You know this couple. They met, fell in love, moved in together — and then slowly began to sink under the weight of their money habits. He ran up her credit card; she kept purchases secret. They ignored their financial woes.
Financial harmony is crucial to a couple’s long-term synergy with money. Through experiences, couples with cohesive financial strategies have the most successful relationships. Over the years, you hear the same bad money decisions tear apart couple after couple. In fact, of couples exhibiting these behaviors, more than 95% ended on bad terms.
Here are the top five bad money habits couples have:
1. They disrespect each other’s credit. One of the worst fiscal violations I’ve witnessed is how credit is misused in a relationship, causing a party’s credit score to falter as credit card balances are increased and leaving the trusting partner in a relationship on the hook for the bills. I have seen otherwise smart individuals allow a partner to use their credit and turn a blind eye to misuse, until it’s too late and they’re in a hole financially — and spend years paying back big debts.
Rule: Never permit a loved one, including a marriage partner, to take advantage of your available credit and perhaps ruin your credit score, whether it’s intentional or not. It’s not a matter of trust; it’s a matter of control. You must be the steadfast gatekeeper of your available credit and scores. If it’s true love, the other party will appreciate your discipline. If you do share credit, make sure to carefully examine all credit card statements and access credit reports annually for free at www.annualcreditreport.com.
2. Lack of communication. Especially when it comes to life-changing financial decisions or big purchases. It’s OK if you fail to mention lunches or an occasional discretionary purchase. When it comes to large expenditures like expensive durable goods or making big decisions that may affect both parties, like a new job offer or a decision related to retirement, it’s best to share all relevant information with a partner or spouse before moving forward. Even if it’s a wise decision, the action of sharing and receiving feedback is crucial to the health of a relationship you cherish.
Rule: Before financial decisions representing anything above $100 are executed, think twice and open up. Take to heart information shared through open dialogue. Consider getting an objective third party involved in the mix to listen to both sides and weigh the evidence.
3. Little consideration for the blueprint. Deep inside you is money DNA. Since childhood, you have handled money based on experiences. You also learned from observation and communication — parents, grandparents. If your money mindset conflicts with a partner, that’s OK. There are methods of compromise. If your money mindset is disregarded or even ridiculed, then it’s time to question the viability of the relationship.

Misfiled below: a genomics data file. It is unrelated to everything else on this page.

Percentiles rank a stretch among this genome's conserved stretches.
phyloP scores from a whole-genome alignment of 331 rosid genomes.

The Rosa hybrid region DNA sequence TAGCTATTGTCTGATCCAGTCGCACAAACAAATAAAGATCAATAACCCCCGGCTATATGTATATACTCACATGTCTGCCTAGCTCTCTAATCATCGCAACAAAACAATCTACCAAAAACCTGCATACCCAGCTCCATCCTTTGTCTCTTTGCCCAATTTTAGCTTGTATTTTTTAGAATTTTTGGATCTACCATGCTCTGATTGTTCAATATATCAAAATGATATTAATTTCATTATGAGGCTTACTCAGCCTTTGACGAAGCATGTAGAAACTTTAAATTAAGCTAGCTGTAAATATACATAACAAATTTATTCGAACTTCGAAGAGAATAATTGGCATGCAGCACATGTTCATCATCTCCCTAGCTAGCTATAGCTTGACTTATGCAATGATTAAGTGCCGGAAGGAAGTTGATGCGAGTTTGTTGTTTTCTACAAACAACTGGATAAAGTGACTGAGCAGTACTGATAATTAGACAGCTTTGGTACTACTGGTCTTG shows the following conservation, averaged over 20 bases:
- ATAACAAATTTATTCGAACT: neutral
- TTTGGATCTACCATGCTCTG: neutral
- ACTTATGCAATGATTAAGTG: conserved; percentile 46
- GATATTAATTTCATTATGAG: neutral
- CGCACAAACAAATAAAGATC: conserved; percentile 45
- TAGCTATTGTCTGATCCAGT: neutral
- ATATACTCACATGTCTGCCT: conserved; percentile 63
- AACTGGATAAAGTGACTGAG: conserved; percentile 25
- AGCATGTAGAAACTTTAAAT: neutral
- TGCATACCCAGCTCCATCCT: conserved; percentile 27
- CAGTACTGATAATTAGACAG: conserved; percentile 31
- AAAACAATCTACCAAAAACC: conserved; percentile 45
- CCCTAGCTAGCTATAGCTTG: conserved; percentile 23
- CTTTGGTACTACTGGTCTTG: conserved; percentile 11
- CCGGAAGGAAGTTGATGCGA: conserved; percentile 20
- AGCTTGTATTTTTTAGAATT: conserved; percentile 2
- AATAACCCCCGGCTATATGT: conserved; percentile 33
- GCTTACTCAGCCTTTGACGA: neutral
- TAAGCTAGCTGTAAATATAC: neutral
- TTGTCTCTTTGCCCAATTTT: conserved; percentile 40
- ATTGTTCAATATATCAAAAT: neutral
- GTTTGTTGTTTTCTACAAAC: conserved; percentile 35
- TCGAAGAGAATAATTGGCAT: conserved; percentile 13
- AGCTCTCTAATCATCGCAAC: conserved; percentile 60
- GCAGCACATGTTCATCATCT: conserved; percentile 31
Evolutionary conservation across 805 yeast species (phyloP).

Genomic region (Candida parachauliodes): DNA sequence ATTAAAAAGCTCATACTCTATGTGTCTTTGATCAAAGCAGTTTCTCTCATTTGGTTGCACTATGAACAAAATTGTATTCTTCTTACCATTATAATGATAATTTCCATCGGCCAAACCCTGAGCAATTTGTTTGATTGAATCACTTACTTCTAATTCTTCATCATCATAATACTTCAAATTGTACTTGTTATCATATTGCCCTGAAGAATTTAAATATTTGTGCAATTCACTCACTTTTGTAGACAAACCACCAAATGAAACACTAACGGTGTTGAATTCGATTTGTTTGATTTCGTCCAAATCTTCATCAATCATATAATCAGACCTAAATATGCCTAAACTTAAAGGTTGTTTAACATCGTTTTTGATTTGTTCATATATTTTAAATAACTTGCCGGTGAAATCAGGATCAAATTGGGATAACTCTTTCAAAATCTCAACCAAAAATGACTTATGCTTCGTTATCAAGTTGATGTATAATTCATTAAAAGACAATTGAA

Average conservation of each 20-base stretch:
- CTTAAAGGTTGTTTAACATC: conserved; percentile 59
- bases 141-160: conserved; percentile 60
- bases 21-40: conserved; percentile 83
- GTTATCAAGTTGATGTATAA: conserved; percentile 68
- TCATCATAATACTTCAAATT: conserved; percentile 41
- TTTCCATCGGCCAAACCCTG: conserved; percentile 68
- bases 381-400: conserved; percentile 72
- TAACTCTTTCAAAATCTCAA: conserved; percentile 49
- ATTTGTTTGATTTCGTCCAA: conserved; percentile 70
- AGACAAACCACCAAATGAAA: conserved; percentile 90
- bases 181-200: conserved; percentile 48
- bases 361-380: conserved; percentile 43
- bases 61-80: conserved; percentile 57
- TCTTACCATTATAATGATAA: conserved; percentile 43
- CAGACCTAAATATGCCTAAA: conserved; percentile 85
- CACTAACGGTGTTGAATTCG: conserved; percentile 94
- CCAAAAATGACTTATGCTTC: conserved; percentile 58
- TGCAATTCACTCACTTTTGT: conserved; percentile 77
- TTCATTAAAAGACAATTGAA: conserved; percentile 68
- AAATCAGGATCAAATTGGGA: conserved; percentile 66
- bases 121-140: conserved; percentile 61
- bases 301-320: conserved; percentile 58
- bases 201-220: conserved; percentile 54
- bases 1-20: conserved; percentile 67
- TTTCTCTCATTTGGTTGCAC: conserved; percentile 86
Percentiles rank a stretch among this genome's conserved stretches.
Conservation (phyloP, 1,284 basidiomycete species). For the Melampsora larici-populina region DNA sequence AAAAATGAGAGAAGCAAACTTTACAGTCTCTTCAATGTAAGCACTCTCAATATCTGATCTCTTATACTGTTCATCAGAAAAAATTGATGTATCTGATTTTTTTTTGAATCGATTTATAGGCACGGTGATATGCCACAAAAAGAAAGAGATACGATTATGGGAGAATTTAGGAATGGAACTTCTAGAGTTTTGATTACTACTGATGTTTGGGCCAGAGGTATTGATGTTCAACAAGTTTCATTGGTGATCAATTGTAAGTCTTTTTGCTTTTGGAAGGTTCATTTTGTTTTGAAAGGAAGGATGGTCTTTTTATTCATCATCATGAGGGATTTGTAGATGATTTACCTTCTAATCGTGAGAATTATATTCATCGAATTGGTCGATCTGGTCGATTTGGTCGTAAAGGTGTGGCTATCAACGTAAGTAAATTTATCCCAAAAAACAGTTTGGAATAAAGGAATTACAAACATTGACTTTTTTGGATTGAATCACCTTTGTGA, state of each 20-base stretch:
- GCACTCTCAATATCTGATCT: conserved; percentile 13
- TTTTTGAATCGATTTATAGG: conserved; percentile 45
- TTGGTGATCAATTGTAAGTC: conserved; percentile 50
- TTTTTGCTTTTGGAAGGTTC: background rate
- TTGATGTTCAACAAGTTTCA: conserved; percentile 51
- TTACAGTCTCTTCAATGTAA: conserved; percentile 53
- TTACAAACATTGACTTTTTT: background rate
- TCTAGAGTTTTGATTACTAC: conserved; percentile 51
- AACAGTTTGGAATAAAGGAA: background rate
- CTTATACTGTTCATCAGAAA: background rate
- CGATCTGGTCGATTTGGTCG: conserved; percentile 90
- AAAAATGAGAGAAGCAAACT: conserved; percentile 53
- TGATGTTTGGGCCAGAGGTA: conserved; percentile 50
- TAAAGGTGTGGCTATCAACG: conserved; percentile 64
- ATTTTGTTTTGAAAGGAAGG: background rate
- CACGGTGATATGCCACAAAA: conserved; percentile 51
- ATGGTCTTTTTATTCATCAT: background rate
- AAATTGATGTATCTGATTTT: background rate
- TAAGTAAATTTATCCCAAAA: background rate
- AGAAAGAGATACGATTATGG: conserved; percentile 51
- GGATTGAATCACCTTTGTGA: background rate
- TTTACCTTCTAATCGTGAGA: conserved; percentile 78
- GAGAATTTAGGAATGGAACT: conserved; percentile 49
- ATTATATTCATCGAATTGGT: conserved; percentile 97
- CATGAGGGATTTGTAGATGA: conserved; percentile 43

Rule: Whether you’re a deep saver or big spender, be aware of the manner in which you’re treated if your partner’s money DNA conflicts with yours. The couples who endure are the ones who find a working medium or a hybrid DNA strategy. The key is to watch for judgmental language and money behaviors that jeopardize the current situation or the health of the future household balance sheet.
4. Reliance on multiple bailouts. You know the type. They mess up with money and then seek others, like parents or partners, to bail them out. Then the same reckless behaviors are repeated and the bailouts continue. It’s bad news. Rarely do I observe couples who last long when they’re traveling this endless loop. Usually, a partner is suckered in more than once and leaves the relationship financially and emotionally fragile.
Rule: A one-time bailout, depending on your financial situation, is acceptable. No excuses or money provided when similar mishaps are repeated. It’s a hard rule and it will save you financially. Perhaps you leave with your self-esteem intact, too.
5. Financial success is resented. According to a Pew Research study from May 2013, a record 40% of all households with children under the age of 18 include mothers who are either the sole or primary source of income for the family. To put it in perspective, the share was 11% in 1960.
Since the financial crisis I have witnessed women taking additional charge of their finances (and the families), and men in the relationship growing increasingly resentful.
I have worked with couples in which women have become increasingly unhappy when partners have taken on additional work responsibilities, resulting in time away from personal activities.
Resentment is poison to any close relationship and detrimental to elevating finances to the next level.
Rule: A resentful attitude over a partner’s success requires thorough and truthful self-reflection. Instead of wasting precious energy on negative emotions, objectively witness and attempt to replicate the habits of a successful partner. Ask for guidance. Be open to criticism if it’s positive and leads to self-improvement.
Couples can be a galvanized force, working together toward gaining greater wealth. Or their bad money habits can trigger the rapid deterioration of their combined net worth and the crumbling of the relationship.
Ongoing financial drama can ruin a love match. Keep a sharp eye out for the signs and make an effort to change these toxic habits before they poison your partnership.
Now, we want to hear from you! Would like to share your opinion or make a comment on the Unlock Your Wealth Radio Show? If so, then please leave your comment or questions in the space provided below and share this article with your friends and family on Facebook and Twitter. Your comments or question could be chosen as our featured Money Question Monday and a phone call by financial expert Heather Wagenhals could dial your way to be live on the Unlock Your Wealth Radio Show.